“The title came from a throwaway crack from Starr. “We were working all day and then into the night,” he recalled, “[and] I came out thinking it was still day and said, ‘It’s been a hard day,’ and noticing it was dark, ‘ . . . ‘s night!'” When Lennon passed the remark on to director Richard Lester, it instantly became the film’s title. All they had to do was write a song to go with it. “John and I were always looking for titles,” said McCartney. “Once you’ve got a good title, you are halfway there. With ‘A Hard Day’s Night,’ you’ve almost captured them.”” ~ Rolling Stone
Recorded: October 17, 1963
Released: December 26, 1963
Album: Meet The Beatles!, The Beatles Past Masters
15 weeks; no. 1
#5 I Want To Hold Your Hand [Rolling Stone #2] Rolling Stone is correct. This song changed everything. The tide that had built with Love Me Do, Please Please Me, and all the way up to She Loves You, overtook everything at this point — uniquely, both hit #1 in the U.S. and UK charts in opposite order. Its fine guitar intro led into John and Paul’s wonderfully cohesive lead harmonies, and beautifully backed by one of the all-time great catchy refrains. Few are better.
“I Want to Hold Your Hand” changed everything. “Luckily, we didn’t know what America was — we just knew our dream of it — or we probably would have been too intimidated,” Paul McCartney told Rolling Stone in 1987. The single was most Americans’ first exposure to the songwriting magic of Lennon and McCartney, who composed the song sitting side by side at the piano in the London home of the parents of McCartney’s girlfriend, Jane Asher.” ~ Rolling Stone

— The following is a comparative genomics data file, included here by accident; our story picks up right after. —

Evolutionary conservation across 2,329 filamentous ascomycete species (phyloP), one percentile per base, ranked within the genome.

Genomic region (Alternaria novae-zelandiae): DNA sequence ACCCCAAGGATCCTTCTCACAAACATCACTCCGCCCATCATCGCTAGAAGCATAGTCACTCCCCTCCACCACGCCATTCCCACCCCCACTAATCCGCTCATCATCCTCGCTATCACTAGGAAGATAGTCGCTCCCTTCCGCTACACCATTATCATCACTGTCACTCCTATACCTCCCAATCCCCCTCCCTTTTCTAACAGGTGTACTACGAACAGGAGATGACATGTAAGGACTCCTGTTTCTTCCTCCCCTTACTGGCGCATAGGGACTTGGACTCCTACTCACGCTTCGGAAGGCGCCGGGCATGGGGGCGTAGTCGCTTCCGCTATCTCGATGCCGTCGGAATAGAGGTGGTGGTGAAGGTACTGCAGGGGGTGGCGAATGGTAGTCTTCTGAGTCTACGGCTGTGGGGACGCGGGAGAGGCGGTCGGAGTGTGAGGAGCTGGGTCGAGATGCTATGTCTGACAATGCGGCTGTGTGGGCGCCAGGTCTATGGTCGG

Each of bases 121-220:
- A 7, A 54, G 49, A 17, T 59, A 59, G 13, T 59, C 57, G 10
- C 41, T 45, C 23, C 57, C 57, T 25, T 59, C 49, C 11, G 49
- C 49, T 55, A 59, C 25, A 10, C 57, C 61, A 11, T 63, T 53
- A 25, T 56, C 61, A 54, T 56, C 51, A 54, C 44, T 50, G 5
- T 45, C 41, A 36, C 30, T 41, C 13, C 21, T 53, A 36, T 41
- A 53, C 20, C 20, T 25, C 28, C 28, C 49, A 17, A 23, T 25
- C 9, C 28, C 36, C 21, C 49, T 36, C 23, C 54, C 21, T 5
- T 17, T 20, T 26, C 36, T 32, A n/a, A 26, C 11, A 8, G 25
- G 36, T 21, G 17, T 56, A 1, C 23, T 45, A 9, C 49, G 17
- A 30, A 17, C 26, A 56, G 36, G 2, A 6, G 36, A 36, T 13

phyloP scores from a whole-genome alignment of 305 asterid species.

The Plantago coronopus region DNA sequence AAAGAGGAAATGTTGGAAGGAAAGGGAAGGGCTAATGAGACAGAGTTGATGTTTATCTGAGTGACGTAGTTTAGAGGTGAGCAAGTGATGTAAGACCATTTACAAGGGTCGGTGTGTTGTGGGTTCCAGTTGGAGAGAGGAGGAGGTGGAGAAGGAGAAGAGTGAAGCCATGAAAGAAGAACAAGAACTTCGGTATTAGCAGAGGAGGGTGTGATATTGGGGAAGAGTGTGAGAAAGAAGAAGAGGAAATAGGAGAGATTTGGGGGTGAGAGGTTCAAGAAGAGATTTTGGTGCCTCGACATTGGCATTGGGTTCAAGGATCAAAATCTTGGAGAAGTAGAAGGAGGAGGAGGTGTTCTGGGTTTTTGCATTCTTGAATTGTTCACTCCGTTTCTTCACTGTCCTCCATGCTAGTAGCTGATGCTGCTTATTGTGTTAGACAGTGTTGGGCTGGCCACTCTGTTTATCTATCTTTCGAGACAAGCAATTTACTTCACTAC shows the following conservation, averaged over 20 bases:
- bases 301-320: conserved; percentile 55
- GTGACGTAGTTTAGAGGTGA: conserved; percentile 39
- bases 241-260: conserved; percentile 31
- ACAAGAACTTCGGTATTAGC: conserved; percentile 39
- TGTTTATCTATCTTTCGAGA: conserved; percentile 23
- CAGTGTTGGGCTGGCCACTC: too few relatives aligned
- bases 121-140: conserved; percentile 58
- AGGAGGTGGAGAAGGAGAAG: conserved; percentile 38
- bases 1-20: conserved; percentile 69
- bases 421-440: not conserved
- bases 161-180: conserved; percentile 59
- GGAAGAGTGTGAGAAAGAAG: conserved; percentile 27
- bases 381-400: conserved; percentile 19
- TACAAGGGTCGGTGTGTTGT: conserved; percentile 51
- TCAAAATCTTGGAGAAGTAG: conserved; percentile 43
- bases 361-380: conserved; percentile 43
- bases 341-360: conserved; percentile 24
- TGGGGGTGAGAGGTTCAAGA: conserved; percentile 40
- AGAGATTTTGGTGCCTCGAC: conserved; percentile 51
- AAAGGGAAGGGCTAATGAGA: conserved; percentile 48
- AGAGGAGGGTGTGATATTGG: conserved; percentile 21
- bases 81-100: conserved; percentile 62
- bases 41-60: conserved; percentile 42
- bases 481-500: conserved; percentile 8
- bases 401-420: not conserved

Main Writer: Lennon
Recorded: November 24, 28 and 29, December 8, 9, 15, 21 and 22, 1966
Released: February 13, 1967
Album: Magical Mystery Tour
9 weeks; no. 8
#6 Strawberry Fields Forever [Rolling Stone #3] – A song that was supposed to make Sgt. Pepper’s Lonely Hearts Club Band, but didn’t. The first not to top the U.K. charts, reached only #8 in the US. Like Tomorrow Never Knows, it broke new ground, produced imaginative sounds, and captured minds with its innovative music promo. One of the most influential songs of the 60s, psychedelic rock, and the fledging music video medium. John Lennon again at his most brilliant.
“After finishing the song on a Spanish beach, Lennon returned to England and played it for the rest of the band. As engineer Geoff Emerick recalled, “There was a moment of stunned silence, broken by Paul, who in a quiet, respectful tone said simply, ‘That is absolutely brilliant.'” At that point, it was an acoustic-guitar ballad, reminiscent of Bob Dylan’s “It’s All Over Now, Baby Blue.” But in the studio, it became a whole new thing, as the Beatles experimented with it for days.” ~ Rolling Stone
Main Writer: Lennon
Recorded: April 6, 7 and 22, 1966
Released: August 8, 1966
Not released as a single
#7 Tomorrow Never Knows [Rolling Stone #18] Listening to this song and album, like four years prior, shifted my entire world and perspective towards music. Andrew Manning nailed it in his tempo analysis, “This was the end of the beginning of contemporary rock music. I am sure this has been written somewhere, but ‘Revolution‘ could have been called ‘Evolution.’ Track by track you can literally hear the forefront switch from rhythm & blues to rock & roll.”